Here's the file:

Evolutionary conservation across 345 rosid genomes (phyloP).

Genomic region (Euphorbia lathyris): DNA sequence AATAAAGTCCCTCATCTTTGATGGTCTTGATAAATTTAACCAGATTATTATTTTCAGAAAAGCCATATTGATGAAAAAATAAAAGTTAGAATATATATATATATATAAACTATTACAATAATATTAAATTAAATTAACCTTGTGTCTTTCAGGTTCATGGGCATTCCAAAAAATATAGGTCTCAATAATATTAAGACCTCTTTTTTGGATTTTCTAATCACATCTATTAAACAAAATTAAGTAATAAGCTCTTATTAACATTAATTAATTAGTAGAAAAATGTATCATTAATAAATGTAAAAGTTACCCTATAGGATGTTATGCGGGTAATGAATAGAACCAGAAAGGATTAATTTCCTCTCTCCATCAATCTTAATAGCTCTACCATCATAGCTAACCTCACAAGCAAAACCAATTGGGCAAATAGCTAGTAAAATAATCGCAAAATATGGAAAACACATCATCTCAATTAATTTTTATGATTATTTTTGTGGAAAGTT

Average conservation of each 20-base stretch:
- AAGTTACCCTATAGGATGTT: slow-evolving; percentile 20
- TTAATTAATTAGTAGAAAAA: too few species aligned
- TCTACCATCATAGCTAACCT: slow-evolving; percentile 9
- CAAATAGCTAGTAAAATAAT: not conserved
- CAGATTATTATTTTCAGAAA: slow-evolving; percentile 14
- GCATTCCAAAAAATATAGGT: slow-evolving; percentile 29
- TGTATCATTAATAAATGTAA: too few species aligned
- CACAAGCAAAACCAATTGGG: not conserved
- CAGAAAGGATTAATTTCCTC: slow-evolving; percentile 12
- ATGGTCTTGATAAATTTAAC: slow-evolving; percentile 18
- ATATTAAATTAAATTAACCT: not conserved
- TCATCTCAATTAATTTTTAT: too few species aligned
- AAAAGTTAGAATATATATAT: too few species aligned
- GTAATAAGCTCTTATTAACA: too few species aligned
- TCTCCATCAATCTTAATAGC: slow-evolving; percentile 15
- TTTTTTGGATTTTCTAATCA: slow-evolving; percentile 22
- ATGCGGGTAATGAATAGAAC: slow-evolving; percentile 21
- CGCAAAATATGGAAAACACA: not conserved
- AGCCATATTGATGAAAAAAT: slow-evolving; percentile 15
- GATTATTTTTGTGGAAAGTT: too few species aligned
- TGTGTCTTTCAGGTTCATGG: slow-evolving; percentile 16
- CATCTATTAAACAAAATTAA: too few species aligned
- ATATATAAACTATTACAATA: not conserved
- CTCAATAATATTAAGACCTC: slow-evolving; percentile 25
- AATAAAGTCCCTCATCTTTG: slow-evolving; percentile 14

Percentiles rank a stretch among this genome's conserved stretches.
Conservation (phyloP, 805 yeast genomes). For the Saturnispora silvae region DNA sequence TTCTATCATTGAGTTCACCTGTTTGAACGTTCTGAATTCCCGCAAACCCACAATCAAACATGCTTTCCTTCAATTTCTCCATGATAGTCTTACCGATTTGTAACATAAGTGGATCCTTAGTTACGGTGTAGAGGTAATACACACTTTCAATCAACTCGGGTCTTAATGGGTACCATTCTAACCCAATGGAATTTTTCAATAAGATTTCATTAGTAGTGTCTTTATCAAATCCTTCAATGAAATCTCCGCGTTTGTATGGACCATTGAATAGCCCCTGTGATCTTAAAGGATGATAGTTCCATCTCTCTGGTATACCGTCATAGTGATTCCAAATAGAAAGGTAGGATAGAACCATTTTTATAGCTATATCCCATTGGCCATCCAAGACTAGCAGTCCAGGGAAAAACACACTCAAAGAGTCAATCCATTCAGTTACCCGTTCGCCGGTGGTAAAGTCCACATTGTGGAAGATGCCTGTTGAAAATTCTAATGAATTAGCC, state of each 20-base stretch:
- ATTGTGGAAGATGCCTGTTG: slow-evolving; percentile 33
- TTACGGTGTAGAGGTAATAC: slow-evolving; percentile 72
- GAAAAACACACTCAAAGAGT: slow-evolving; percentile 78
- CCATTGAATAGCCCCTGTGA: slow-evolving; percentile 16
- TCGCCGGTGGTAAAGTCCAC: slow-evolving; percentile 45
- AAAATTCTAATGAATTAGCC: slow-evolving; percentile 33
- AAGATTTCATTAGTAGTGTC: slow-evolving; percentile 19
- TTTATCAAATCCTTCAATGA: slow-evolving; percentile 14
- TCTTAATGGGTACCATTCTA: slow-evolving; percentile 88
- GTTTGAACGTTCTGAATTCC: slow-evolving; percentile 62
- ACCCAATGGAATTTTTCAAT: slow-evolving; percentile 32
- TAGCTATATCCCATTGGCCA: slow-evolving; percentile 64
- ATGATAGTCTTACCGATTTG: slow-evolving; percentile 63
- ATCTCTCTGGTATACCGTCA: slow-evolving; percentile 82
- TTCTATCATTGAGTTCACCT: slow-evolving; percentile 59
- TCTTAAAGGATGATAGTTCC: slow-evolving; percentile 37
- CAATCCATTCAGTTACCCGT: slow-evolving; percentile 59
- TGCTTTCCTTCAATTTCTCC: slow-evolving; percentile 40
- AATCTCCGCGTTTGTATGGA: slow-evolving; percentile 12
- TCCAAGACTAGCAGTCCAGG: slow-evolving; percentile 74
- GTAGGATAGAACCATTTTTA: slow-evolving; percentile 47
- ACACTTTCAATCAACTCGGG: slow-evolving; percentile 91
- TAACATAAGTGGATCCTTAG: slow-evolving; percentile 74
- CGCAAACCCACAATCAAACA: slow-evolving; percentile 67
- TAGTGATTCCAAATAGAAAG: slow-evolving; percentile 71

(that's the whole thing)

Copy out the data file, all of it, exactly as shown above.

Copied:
Evolutionary conservation across 345 rosid genomes (phyloP).

Genomic region (Euphorbia lathyris): DNA sequence AATAAAGTCCCTCATCTTTGATGGTCTTGATAAATTTAACCAGATTATTATTTTCAGAAAAGCCATATTGATGAAAAAATAAAAGTTAGAATATATATATATATATAAACTATTACAATAATATTAAATTAAATTAACCTTGTGTCTTTCAGGTTCATGGGCATTCCAAAAAATATAGGTCTCAATAATATTAAGACCTCTTTTTTGGATTTTCTAATCACATCTATTAAACAAAATTAAGTAATAAGCTCTTATTAACATTAATTAATTAGTAGAAAAATGTATCATTAATAAATGTAAAAGTTACCCTATAGGATGTTATGCGGGTAATGAATAGAACCAGAAAGGATTAATTTCCTCTCTCCATCAATCTTAATAGCTCTACCATCATAGCTAACCTCACAAGCAAAACCAATTGGGCAAATAGCTAGTAAAATAATCGCAAAATATGGAAAACACATCATCTCAATTAATTTTTATGATTATTTTTGTGGAAAGTT

Average conservation of each 20-base stretch:
- AAGTTACCCTATAGGATGTT: slow-evolving; percentile 20
- TTAATTAATTAGTAGAAAAA: too few species aligned
- TCTACCATCATAGCTAACCT: slow-evolving; percentile 9
- CAAATAGCTAGTAAAATAAT: not conserved
- CAGATTATTATTTTCAGAAA: slow-evolving; percentile 14
- GCATTCCAAAAAATATAGGT: slow-evolving; percentile 29
- TGTATCATTAATAAATGTAA: too few species aligned
- CACAAGCAAAACCAATTGGG: not conserved
- CAGAAAGGATTAATTTCCTC: slow-evolving; percentile 12
- ATGGTCTTGATAAATTTAAC: slow-evolving; percentile 18
- ATATTAAATTAAATTAACCT: not conserved
- TCATCTCAATTAATTTTTAT: too few species aligned
- AAAAGTTAGAATATATATAT: too few species aligned
- GTAATAAGCTCTTATTAACA: too few species aligned
- TCTCCATCAATCTTAATAGC: slow-evolving; percentile 15
- TTTTTTGGATTTTCTAATCA: slow-evolving; percentile 22
- ATGCGGGTAATGAATAGAAC: slow-evolving; percentile 21
- CGCAAAATATGGAAAACACA: not conserved
- AGCCATATTGATGAAAAAAT: slow-evolving; percentile 15
- GATTATTTTTGTGGAAAGTT: too few species aligned
- TGTGTCTTTCAGGTTCATGG: slow-evolving; percentile 16
- CATCTATTAAACAAAATTAA: too few species aligned
- ATATATAAACTATTACAATA: not conserved
- CTCAATAATATTAAGACCTC: slow-evolving; percentile 25
- AATAAAGTCCCTCATCTTTG: slow-evolving; percentile 14

Percentiles rank a stretch among this genome's conserved stretches.
Conservation (phyloP, 805 yeast genomes). For the Saturnispora silvae region DNA sequence TTCTATCATTGAGTTCACCTGTTTGAACGTTCTGAATTCCCGCAAACCCACAATCAAACATGCTTTCCTTCAATTTCTCCATGATAGTCTTACCGATTTGTAACATAAGTGGATCCTTAGTTACGGTGTAGAGGTAATACACACTTTCAATCAACTCGGGTCTTAATGGGTACCATTCTAACCCAATGGAATTTTTCAATAAGATTTCATTAGTAGTGTCTTTATCAAATCCTTCAATGAAATCTCCGCGTTTGTATGGACCATTGAATAGCCCCTGTGATCTTAAAGGATGATAGTTCCATCTCTCTGGTATACCGTCATAGTGATTCCAAATAGAAAGGTAGGATAGAACCATTTTTATAGCTATATCCCATTGGCCATCCAAGACTAGCAGTCCAGGGAAAAACACACTCAAAGAGTCAATCCATTCAGTTACCCGTTCGCCGGTGGTAAAGTCCACATTGTGGAAGATGCCTGTTGAAAATTCTAATGAATTAGCC, state of each 20-base stretch:
- ATTGTGGAAGATGCCTGTTG: slow-evolving; percentile 33
- TTACGGTGTAGAGGTAATAC: slow-evolving; percentile 72
- GAAAAACACACTCAAAGAGT: slow-evolving; percentile 78
- CCATTGAATAGCCCCTGTGA: slow-evolving; percentile 16
- TCGCCGGTGGTAAAGTCCAC: slow-evolving; percentile 45
- AAAATTCTAATGAATTAGCC: slow-evolving; percentile 33
- AAGATTTCATTAGTAGTGTC: slow-evolving; percentile 19
- TTTATCAAATCCTTCAATGA: slow-evolving; percentile 14
- TCTTAATGGGTACCATTCTA: slow-evolving; percentile 88
- GTTTGAACGTTCTGAATTCC: slow-evolving; percentile 62
- ACCCAATGGAATTTTTCAAT: slow-evolving; percentile 32
- TAGCTATATCCCATTGGCCA: slow-evolving; percentile 64
- ATGATAGTCTTACCGATTTG: slow-evolving; percentile 63
- ATCTCTCTGGTATACCGTCA: slow-evolving; percentile 82
- TTCTATCATTGAGTTCACCT: slow-evolving; percentile 59
- TCTTAAAGGATGATAGTTCC: slow-evolving; percentile 37
- CAATCCATTCAGTTACCCGT: slow-evolving; percentile 59
- TGCTTTCCTTCAATTTCTCC: slow-evolving; percentile 40
- AATCTCCGCGTTTGTATGGA: slow-evolving; percentile 12
- TCCAAGACTAGCAGTCCAGG: slow-evolving; percentile 74
- GTAGGATAGAACCATTTTTA: slow-evolving; percentile 47
- ACACTTTCAATCAACTCGGG: slow-evolving; percentile 91
- TAACATAAGTGGATCCTTAG: slow-evolving; percentile 74
- CGCAAACCCACAATCAAACA: slow-evolving; percentile 67
- TAGTGATTCCAAATAGAAAG: slow-evolving; percentile 71